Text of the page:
Why is heretical? Eckhart holds a very similar doctrine when he establish that God as Intellect and Intelligence comes first then Being, thereby establishing the primacy of God's knowing over Being. God being Nothing, is something that can be understood from the fact that God is no thing like what we see around here, we can say in the same manner that God is Being, and that creatures must thereby be nothing as they exist only trough limitations. The seven part cycle might seem removed from the Trinity, but it's a conception that fits in with Kabbalah. You can read this for a better summary. 

https://www.gornahoor.net/?p=8750
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#6
(07-12-2019, 06:36 PM)Fallen Adam Wrote: Why is heretical? Eckhart holds a very similar doctrine when he establish that God as Intellect and Intelligence comes first then Being, thereby establishing the primacy of God's knowing over Being. God being Nothing, is something that can be understood from the fact that God is no thing like what we see around here, we can say in the same manner that God is Being, and that creatures must thereby be nothing as they exist only trough limitations. The seven part cycle might seem removed from the Trinity, but it's a conception that fits in with Kabbalah. You can read this for a better summary. 

https://www.gornahoor.net/?p=8750

I'm kind of skeptical of the content of that site. What you shared was certainly interesting, albeit very esoteric. A lot of what that guy writes about, from a cursory glance at his other posts, is in line with the sort of esoterism and perennialism that I followed a few months before my conversion to Catholicism. So I have my reservations with the claims made in the article, in particular his Biblical analysis drawn from not only Christian but Hindu and Kabbalistic sources puts up a red flag for me.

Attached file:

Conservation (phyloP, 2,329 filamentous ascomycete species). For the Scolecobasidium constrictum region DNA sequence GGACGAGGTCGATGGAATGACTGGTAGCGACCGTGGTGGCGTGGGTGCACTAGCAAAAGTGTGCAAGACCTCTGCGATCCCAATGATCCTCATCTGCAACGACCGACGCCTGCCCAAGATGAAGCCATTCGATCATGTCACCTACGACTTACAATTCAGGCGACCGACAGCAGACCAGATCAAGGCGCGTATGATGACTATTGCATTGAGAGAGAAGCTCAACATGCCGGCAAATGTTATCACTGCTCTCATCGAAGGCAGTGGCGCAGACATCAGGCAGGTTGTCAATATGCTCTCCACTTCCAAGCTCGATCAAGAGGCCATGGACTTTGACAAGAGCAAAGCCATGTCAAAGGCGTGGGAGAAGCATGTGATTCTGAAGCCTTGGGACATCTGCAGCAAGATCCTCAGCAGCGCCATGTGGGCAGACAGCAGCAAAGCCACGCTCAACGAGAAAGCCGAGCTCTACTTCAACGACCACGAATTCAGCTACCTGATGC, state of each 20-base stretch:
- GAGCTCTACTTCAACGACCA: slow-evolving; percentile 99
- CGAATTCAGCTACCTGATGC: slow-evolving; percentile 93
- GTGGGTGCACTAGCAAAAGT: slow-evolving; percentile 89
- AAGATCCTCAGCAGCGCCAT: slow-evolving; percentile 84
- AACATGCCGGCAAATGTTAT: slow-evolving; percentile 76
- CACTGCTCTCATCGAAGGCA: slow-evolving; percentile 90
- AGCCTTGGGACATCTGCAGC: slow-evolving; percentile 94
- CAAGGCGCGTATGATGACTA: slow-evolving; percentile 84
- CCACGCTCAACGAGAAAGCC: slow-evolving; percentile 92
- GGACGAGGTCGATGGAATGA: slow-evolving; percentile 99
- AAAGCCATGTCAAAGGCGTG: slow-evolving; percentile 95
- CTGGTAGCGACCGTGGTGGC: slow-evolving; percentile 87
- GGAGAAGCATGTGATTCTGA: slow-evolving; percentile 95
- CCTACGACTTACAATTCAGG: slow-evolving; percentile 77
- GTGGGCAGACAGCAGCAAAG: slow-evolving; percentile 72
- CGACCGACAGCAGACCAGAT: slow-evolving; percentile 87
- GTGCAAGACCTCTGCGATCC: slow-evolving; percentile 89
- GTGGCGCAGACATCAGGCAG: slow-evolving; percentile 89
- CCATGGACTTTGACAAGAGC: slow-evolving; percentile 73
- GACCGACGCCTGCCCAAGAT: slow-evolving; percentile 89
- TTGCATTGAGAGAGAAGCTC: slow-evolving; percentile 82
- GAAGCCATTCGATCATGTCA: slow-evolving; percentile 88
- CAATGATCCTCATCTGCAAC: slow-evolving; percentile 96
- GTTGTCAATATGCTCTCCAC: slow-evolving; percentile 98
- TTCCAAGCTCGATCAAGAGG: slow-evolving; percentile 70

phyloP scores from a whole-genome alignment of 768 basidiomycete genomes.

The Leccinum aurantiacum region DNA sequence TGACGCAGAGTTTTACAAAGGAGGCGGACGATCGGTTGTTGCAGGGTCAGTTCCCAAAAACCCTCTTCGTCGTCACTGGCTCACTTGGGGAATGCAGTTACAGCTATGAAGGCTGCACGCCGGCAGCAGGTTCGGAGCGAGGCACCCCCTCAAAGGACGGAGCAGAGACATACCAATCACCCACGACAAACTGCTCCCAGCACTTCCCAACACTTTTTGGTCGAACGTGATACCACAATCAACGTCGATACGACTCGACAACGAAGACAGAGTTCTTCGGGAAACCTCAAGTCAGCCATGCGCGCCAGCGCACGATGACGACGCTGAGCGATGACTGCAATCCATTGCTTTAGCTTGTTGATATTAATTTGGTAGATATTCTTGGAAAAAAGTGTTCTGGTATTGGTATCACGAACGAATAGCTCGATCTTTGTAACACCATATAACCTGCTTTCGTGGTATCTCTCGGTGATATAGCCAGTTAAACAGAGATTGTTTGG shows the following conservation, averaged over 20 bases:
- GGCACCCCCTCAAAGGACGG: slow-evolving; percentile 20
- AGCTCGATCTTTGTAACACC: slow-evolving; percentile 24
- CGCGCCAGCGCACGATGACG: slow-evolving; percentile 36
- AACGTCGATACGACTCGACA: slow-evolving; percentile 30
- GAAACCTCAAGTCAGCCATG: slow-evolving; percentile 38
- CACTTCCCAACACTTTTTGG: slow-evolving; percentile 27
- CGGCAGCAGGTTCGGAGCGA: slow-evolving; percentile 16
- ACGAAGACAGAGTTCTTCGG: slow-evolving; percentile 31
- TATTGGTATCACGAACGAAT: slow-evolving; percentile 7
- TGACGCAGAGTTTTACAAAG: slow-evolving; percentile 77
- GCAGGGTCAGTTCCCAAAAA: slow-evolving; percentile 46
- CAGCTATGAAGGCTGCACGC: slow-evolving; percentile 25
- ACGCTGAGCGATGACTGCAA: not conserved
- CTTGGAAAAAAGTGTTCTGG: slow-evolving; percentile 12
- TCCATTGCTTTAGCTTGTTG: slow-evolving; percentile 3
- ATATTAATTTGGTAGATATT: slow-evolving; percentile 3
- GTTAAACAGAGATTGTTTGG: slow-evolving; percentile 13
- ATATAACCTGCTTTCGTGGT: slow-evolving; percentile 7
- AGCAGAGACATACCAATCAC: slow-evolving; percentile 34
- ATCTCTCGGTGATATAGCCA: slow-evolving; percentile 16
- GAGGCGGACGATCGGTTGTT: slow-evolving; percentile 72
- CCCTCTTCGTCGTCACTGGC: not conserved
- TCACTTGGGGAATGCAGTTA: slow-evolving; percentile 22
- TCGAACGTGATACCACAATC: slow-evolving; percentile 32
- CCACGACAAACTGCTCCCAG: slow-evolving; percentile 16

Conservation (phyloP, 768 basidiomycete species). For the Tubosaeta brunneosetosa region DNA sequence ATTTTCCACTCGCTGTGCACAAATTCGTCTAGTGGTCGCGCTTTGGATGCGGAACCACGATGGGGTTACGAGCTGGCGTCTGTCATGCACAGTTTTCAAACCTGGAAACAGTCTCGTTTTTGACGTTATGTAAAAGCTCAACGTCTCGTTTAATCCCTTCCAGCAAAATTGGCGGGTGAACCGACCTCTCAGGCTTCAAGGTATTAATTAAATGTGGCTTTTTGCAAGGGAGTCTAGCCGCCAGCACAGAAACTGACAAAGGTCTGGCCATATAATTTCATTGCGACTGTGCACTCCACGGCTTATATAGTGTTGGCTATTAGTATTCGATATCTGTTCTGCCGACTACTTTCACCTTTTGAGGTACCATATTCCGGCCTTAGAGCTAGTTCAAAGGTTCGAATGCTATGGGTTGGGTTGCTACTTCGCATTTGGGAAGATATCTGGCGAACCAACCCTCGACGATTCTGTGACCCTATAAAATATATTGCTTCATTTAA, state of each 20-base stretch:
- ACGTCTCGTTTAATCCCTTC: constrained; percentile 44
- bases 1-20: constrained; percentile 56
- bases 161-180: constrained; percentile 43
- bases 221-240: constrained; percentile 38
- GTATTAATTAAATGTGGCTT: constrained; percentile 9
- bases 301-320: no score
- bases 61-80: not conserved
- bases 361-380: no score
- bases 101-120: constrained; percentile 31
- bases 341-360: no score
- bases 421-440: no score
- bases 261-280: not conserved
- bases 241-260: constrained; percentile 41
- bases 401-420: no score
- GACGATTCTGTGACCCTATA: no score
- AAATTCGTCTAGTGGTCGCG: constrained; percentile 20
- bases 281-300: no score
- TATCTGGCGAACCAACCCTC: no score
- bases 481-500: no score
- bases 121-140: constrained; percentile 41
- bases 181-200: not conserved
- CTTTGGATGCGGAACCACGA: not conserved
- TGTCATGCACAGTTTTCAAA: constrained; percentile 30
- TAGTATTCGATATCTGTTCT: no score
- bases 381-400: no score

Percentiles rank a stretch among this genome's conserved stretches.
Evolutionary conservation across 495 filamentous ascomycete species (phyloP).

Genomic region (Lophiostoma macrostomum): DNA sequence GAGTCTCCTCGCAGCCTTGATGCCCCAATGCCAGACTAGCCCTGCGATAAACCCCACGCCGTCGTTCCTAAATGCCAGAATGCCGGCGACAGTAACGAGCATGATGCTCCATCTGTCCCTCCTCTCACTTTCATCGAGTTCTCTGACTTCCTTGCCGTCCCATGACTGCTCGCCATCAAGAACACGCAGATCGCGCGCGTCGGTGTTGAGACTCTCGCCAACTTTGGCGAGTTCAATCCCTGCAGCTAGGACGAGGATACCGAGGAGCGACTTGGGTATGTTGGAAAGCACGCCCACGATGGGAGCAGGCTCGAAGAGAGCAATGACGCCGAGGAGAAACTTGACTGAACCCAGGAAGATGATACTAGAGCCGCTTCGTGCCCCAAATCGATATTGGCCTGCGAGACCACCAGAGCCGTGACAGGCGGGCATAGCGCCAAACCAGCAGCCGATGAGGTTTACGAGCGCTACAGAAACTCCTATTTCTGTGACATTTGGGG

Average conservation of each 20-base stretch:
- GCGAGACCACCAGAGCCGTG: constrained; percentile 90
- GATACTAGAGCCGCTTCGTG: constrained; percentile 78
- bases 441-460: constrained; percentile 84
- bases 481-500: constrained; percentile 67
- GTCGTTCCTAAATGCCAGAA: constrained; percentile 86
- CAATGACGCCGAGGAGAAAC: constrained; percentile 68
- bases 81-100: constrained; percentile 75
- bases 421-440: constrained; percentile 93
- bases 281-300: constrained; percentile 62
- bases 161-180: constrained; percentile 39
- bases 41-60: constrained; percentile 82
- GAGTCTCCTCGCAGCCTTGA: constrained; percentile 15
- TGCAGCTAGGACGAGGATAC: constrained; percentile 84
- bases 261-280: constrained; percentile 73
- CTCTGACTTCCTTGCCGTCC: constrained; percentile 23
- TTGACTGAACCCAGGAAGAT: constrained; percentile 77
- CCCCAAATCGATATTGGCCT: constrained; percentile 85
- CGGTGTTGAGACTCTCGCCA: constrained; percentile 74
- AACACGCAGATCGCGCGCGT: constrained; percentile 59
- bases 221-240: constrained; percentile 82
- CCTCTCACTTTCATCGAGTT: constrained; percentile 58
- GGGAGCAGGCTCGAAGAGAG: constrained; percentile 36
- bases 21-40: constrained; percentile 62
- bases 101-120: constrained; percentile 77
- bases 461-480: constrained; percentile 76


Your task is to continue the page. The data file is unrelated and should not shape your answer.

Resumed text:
Not to say that undermines Boehme's writings, but it makes me cautious.

Edit: And now I'm seeing that the Holy Ghost is guiding me in this direction... Lately I've had a fascination with Malachi Martin. On that very website which you've shared I found excerpts from a book compiling letters between Malachi Martin and Wolfgang Smith, "In the Quest for Catholicity." And of course, the very first section discusses Jacob Boehme. I looked up the book on Kindle, and lo and behold! It's available on Kindle Unlimited which I just so happen to have a trial to right now... This is kind of freaking me out.
"The Heart of Jesus is closer to you when you suffer, than when you are full of joy." - St. Margaret Mary Alacoque

'Vanity of vanities, said Ecclesiastes: vanity of vanities, and all is vanity.' - Ecclesiastes 1:2

My blog: https://slavetothesacredhe.art.blog/
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#7